Monday morning sees us driving north over the Lindis Pass. The road undulates through a landscape of tawny tussock fields and muscular hills riven by screes of black shingle.
Merino sheep mooch on the river flats. At Omarama, the valley of the Ahiriri River opens suddenly into the wide Mackenzie Basin, hemmed on all sides by ragged mountain ranges.
The Ohau Snow Fields lie tucked up under the lip of the Southern Alps on the southern shore of Lake Ohau. This dramatic, privately-owned skifield has some of the best alpine scenery in New Zealand. But we have our sights set on Round Hill, our favourite of all the South Island's ski areas, so we press on towards Lake Tekapo, our base for the next few days.
We cross the Mackenzie Basin under a cobalt blue sky laced with high trails of cirrus cloud. Lake Pukaki sits like cut turquoise in its frame of dark green conifers. The ice giants of Mt Cook/Aoraki National Park glower in the distance at the head of the lake.
Round Hill is perfect for families. The skifield comprises a large area of easy, rounded slopes (hence the name), with valley runs and groomed jumps, along with a neat terrain park for those looking to hone their aerial techniques.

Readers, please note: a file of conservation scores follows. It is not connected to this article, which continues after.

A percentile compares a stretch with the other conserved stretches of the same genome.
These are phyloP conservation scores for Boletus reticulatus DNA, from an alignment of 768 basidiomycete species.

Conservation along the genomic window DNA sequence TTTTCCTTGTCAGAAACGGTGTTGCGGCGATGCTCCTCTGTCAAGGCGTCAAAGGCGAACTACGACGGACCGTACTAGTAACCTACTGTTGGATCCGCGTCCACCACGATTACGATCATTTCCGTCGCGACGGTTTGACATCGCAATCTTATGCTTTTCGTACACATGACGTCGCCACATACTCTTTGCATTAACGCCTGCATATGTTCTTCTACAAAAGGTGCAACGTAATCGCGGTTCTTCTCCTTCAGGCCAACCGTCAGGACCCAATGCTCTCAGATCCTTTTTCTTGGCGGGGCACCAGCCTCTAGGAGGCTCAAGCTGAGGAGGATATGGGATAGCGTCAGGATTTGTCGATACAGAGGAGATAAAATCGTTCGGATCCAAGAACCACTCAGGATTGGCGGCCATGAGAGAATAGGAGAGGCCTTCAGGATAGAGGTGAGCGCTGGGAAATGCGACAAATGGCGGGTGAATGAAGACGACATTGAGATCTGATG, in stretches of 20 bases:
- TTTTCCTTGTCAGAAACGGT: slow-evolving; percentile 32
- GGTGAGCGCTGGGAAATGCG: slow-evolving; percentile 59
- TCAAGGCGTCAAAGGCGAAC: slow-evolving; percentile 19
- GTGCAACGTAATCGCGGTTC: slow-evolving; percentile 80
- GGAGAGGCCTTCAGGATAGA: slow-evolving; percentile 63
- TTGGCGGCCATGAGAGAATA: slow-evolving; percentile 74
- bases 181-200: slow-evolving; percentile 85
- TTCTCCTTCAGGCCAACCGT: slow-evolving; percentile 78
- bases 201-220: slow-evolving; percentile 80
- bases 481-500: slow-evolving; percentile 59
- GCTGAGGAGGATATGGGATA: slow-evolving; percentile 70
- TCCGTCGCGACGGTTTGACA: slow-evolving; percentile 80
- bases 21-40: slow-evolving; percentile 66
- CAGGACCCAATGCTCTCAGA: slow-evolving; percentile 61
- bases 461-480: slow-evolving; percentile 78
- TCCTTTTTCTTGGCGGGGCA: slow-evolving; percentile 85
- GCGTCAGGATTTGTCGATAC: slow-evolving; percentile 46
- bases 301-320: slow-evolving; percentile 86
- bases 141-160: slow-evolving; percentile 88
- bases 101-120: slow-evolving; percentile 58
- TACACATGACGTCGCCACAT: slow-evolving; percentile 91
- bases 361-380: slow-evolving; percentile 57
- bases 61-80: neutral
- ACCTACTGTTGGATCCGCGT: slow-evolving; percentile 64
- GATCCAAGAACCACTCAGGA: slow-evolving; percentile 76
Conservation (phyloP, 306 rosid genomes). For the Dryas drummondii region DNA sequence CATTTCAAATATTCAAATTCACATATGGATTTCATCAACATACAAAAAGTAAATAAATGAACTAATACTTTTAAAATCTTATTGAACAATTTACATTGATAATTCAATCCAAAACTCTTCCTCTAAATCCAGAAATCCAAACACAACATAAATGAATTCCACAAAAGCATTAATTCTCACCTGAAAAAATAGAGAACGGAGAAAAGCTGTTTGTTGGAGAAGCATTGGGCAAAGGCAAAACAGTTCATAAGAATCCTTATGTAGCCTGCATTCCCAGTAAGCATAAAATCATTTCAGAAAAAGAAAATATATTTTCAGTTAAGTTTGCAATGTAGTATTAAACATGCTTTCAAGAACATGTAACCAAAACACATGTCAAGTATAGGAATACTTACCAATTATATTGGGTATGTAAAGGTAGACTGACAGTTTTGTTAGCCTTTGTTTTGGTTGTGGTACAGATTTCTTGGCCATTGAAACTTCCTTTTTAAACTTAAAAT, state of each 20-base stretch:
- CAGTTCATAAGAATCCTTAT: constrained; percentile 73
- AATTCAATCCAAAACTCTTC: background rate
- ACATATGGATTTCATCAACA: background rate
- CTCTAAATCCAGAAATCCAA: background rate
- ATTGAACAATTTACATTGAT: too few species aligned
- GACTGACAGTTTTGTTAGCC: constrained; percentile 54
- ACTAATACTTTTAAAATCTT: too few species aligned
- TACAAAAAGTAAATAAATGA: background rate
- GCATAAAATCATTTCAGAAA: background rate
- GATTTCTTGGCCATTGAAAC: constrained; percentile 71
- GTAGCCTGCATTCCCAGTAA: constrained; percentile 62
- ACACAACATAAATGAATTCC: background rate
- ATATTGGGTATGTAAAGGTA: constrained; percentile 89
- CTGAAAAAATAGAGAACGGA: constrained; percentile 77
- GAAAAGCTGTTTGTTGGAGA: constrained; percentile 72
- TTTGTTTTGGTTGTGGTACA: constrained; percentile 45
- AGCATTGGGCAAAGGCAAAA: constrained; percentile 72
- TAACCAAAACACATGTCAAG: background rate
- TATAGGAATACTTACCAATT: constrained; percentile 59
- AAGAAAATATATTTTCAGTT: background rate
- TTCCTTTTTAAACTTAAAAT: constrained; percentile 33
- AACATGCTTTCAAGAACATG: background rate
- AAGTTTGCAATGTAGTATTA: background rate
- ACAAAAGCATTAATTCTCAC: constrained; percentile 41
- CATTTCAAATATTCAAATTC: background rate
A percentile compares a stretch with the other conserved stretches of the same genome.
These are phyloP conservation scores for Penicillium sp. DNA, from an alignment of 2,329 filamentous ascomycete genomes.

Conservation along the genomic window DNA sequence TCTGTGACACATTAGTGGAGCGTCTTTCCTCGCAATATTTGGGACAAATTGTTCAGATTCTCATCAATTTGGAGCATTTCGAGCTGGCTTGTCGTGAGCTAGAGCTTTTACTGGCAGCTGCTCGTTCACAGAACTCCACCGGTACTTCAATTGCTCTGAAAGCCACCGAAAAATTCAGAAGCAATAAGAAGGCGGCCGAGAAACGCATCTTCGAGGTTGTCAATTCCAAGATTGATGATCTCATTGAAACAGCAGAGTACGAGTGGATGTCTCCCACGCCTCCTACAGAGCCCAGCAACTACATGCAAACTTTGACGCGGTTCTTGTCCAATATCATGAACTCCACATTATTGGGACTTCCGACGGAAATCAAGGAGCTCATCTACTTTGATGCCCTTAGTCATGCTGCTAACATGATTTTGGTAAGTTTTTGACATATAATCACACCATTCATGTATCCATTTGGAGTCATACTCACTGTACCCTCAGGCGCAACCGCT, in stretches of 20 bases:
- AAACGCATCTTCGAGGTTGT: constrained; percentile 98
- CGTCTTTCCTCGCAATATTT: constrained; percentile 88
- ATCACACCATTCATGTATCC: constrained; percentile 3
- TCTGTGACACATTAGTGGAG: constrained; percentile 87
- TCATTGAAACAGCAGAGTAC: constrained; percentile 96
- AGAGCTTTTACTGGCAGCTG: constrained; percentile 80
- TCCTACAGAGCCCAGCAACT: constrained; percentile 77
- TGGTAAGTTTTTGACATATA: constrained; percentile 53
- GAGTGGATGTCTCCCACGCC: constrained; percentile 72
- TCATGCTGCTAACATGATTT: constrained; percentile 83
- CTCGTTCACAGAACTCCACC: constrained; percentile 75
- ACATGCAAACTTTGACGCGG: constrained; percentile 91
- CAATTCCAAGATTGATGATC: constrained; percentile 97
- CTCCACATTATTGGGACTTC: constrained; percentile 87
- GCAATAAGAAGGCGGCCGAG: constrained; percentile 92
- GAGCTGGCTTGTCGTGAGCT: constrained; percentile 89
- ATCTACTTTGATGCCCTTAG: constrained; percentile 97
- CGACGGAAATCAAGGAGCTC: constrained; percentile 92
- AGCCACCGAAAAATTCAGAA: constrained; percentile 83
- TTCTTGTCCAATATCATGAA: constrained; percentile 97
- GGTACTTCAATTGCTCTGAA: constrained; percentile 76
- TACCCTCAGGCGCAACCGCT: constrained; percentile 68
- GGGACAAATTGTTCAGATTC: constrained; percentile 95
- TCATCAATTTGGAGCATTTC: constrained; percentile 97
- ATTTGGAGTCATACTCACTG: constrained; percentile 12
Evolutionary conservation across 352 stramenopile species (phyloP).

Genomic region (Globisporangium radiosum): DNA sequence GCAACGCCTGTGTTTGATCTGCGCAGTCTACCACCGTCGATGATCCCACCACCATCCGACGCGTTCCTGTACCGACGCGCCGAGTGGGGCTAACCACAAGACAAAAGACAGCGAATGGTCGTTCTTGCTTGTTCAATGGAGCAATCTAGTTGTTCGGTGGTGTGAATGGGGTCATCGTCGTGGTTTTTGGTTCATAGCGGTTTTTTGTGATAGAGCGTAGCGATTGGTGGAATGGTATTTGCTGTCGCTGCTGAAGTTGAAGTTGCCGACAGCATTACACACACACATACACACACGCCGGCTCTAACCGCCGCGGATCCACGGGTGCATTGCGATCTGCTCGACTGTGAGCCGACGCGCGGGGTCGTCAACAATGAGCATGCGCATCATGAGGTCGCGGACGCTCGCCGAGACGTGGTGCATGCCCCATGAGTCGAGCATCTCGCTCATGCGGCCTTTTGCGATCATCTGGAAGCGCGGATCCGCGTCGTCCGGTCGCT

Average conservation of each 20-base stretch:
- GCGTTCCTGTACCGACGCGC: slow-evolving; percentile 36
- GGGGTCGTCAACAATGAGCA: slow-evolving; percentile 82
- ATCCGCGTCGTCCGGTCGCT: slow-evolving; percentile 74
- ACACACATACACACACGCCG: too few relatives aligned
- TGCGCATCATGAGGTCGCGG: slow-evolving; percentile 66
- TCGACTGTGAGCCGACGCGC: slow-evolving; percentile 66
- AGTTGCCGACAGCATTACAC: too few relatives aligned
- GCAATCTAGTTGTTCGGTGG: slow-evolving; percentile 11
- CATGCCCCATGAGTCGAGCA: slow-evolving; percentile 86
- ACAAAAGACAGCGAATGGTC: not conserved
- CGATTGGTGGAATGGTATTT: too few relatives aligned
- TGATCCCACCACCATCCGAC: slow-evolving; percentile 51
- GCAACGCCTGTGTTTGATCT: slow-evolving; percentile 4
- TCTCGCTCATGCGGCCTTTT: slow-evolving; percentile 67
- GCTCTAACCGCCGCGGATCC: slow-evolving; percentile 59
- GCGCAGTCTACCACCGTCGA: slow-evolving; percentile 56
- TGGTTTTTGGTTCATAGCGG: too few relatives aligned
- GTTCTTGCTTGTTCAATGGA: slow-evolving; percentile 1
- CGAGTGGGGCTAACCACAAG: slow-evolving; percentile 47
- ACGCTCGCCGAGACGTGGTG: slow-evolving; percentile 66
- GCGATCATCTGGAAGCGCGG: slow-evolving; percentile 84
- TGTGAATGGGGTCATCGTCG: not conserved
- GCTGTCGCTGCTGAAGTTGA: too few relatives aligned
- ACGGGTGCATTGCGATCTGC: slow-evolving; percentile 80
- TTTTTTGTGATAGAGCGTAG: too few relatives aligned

But Round Hill also boasts the mind-blowingly steep west face of the Richmond Range: an almost vertical white precipice nicknamed the Wall. Accessed by the world's longest and steepest rope tow, the Wall has Australasia's biggest vertical drop, a leg-numbing 783m.
That's all well and good, but we are quite happy skidding down the lower slopes. After a particularly violent crash, I decide to stop for a rest on a snowy knoll near the top of the T-bar. The Wall rears overhead like a petrified wave. I can just make out the form of skiers, rendered almost invisible by the scale of the face.
Later, as we soak away the aches of the day in the hot pools at Tekapo Springs, nestled under the flanks of Mt John on the edge of Lake Tekapo, we look up at a sky encrusted with stars. The Mackenzie Basin has been designated an International Dark Sky Reserve and from the observatory atop Mt John you can peer through telescopes at distant objects so far out in space their light has taken thousands of years to reach Earth.
On the eastern side of the Richmond Range, the Mt Dobson Ski Area occupies a vast alpine basin overlooking the town of Fairlie. The sheer scale of the landscape up here is almost overwhelming. The basin collects massive amounts of snow in the winter months and the snow lasts well into the spring. We spend a pleasant day at Mt Dobson, with its low-key facilities and uncrowded runs before heading out to the town of Geraldine for the night.
And so, we reach Mt Hutt, the final skifield on our high endeavour. While the girls ski away the last afternoon of our holiday, I sit on a rocky outcrop looking out across the patchwork fields of mid-Canterbury. In the distance, the Port Hills float on the horizon behind the city of Christchurch.
All holidays have to end. A chill is in the air and to the south, a hovering bank of cloud promises more snow to come. I check my bindings, turn sideways and slide off downhill.